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Managed Outcome: A New Paradigm for IT Departments

May 15, 2009

Summary

The relationship between software vendors and their customers is changing, and this change has the potential to transform the expectations of both parties. It’s called Managed Outcome.
The relationship between software vendors and their customers is changing, and this change has the potential to transform the expectations of both parties. It has been brought about by nothing less than a fundamental shift in the way IT departments do business. This new relationship between providers and customers is based on “Managed Outcome,” and is the focus of this article.

An emphasis on creating value

So what is a Managed Outcome? In brief, it is a new type of relationship between software vendors and their customers that is based on producing real outcomes rather than simply selling products or services without consideration of their business impact.
To understand what Managed Outcome means, consider how the software vendor/customer relationship has evolved in recent years. Not that long ago, the relationship could be defined almost exclusively as that of a buyer and seller. Once a product was sold, the vendor’s role was limited to helping with deployment, if that.
Over time, organizations realized that their internal staff and resources weren’t always up to the challenge of maintaining an increasingly complicated infrastructure. As a result, software vendors began extending support and services to augment their customers’ IT staff.
But that arrangement has proven prohibitively expensive given the challenges of managing the large, highly distributed, heterogeneous IT environment that most enterprises operate today. Plus, in many cases the arrangement hasn’t produced the intended results.
“The Managed Outcome model has evolved because older, more traditional relationships are no longer sufficient, affordable, or successful in keeping up with the demands on business-critical IT functions,” says Ajay Nigam, Vice President, Product Management, at Symantec Global Services. “The Managed Outcome model is about delivering business value as a part of a transformation process from the current state to the future desired state.”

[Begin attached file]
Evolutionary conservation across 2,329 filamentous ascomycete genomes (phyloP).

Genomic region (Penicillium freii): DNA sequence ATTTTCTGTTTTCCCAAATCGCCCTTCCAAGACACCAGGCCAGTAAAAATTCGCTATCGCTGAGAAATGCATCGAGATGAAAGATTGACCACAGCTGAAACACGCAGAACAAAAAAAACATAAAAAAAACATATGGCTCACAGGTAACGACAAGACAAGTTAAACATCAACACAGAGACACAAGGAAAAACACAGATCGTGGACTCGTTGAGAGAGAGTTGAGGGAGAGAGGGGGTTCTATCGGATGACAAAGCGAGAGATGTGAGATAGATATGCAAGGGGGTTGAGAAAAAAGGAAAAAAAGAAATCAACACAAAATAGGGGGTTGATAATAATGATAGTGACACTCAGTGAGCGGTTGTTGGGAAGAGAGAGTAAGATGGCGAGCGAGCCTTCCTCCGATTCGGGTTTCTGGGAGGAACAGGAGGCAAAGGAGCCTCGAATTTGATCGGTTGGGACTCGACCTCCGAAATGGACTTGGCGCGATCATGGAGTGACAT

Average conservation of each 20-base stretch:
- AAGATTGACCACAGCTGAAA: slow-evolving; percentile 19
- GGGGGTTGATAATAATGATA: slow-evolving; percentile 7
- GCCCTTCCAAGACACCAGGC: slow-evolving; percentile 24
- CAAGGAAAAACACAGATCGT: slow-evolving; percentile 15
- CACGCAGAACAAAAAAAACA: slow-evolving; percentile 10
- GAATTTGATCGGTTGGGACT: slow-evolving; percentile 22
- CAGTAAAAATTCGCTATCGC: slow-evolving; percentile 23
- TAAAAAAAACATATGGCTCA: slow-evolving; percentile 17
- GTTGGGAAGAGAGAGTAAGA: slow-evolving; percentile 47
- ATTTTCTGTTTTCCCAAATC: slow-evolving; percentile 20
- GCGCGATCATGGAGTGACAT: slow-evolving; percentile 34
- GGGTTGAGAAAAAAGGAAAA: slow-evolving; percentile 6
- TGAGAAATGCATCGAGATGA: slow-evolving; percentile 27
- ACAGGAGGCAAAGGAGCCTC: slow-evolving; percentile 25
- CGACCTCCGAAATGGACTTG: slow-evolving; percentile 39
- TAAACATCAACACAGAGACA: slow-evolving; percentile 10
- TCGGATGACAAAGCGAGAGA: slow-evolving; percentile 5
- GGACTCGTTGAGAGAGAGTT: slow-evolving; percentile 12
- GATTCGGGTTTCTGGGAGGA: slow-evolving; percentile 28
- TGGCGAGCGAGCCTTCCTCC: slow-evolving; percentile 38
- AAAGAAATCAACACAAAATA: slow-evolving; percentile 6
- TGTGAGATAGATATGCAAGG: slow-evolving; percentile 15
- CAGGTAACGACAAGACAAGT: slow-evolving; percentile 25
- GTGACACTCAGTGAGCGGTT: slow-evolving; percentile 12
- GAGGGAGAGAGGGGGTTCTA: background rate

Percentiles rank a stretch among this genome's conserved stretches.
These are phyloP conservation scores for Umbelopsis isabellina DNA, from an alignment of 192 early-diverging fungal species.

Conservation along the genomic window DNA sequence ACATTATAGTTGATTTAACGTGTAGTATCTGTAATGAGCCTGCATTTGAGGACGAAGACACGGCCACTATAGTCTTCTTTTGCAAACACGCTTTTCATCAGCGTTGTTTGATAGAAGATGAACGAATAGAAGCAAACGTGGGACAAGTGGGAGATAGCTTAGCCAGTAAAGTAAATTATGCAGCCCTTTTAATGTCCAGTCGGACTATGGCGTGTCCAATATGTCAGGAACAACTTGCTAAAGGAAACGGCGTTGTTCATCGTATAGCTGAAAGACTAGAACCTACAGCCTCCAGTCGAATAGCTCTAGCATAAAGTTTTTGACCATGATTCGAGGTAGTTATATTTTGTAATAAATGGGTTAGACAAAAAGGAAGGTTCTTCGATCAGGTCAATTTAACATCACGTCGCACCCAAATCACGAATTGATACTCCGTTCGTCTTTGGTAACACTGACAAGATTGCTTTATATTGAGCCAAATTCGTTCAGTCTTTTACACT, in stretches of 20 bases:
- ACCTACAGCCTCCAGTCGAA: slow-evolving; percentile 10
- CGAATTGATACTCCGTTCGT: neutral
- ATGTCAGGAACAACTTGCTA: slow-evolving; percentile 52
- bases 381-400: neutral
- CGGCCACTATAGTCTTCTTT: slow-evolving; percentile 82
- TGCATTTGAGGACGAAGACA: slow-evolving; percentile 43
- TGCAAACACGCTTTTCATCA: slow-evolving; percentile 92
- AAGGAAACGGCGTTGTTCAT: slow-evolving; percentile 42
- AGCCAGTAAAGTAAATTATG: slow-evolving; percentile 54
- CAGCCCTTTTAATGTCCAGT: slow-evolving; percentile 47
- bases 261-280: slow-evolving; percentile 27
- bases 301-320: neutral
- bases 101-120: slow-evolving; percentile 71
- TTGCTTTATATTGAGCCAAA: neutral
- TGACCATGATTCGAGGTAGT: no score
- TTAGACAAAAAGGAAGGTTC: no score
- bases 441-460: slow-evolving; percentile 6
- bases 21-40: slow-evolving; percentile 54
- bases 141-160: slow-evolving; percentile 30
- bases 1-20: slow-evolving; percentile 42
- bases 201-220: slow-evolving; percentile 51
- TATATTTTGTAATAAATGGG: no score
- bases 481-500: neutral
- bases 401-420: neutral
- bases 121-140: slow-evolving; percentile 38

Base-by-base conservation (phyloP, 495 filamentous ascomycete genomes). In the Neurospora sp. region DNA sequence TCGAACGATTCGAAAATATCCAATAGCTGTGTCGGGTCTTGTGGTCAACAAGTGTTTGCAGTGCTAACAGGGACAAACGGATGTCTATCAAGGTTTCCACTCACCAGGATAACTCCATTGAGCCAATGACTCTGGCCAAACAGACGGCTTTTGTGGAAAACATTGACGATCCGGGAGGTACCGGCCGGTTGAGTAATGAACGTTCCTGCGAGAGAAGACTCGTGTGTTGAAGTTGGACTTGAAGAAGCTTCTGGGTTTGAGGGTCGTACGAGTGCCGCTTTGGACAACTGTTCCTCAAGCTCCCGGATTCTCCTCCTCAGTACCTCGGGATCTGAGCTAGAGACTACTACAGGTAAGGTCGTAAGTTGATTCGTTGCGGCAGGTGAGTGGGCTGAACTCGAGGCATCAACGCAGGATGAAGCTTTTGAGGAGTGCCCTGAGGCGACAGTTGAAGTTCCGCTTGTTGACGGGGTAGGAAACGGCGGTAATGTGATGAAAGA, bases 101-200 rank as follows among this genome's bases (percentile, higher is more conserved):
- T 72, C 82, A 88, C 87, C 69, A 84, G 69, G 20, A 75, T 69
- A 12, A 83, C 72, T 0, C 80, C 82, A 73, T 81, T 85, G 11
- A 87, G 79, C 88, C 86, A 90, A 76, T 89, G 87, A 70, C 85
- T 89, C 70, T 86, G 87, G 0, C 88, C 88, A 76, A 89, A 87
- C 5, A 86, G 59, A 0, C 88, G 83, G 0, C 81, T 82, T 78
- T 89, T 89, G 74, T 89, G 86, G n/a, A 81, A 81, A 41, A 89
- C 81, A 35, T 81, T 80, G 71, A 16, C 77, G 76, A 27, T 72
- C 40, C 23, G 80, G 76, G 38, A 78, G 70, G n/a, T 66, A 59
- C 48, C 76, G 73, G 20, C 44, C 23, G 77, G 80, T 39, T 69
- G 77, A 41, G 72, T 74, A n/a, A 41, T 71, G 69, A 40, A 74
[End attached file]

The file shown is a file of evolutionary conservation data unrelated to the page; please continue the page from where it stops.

And that value is defined by measurable outcomes in the form of mutually agreed upon metrics, including Key Performance Indicators (KPIs) to measure transformation supported by operational measures: Service level Agreements (SLAs) typically defined using solution blueprints, says Nigam.

‘Perfect storm’ forcing a re-evaluation

Recently, several major drivers have converged into what Nigam calls a “perfect storm” of forces that are prompting a re-evaluation of the vendor/customer relationship:
  • Over the past several years most IT departments have been on the defensive. Many are trying to stay a step ahead of ever accelerating technology changes and innovations, while managing shorter technology investment cycles.
  • At the same time, there is growing pressure to focus IT resources on strategic business initiatives, amid a budget environment of capital scarcity and constraint.
  • Perhaps the most urgent pain today stems from the volatility of the global economy and uncertainties dominating the marketplace. More than ever before, IT departments are expected to achieve greater efficiencies and minimize overhead while still delivering business results that help the company survive and compete more effectively.
“As a result of these developments, companies are looking at ways to make IT more strategic,” Nigam explains. “They’re looking for ways to standardize procedures as much as possible in order to cut costs and complexity without compromising service levels and move toward IT delivered as a service. With Managed Outcome, companies have the assurance that essential functions are running, and they know exactly what their TCO is.”

A new perspective on IT

Because the term Managed Outcome is new to many IT professionals, Nigam takes pains to clearly distinguish Managed Outcome from outsourced services.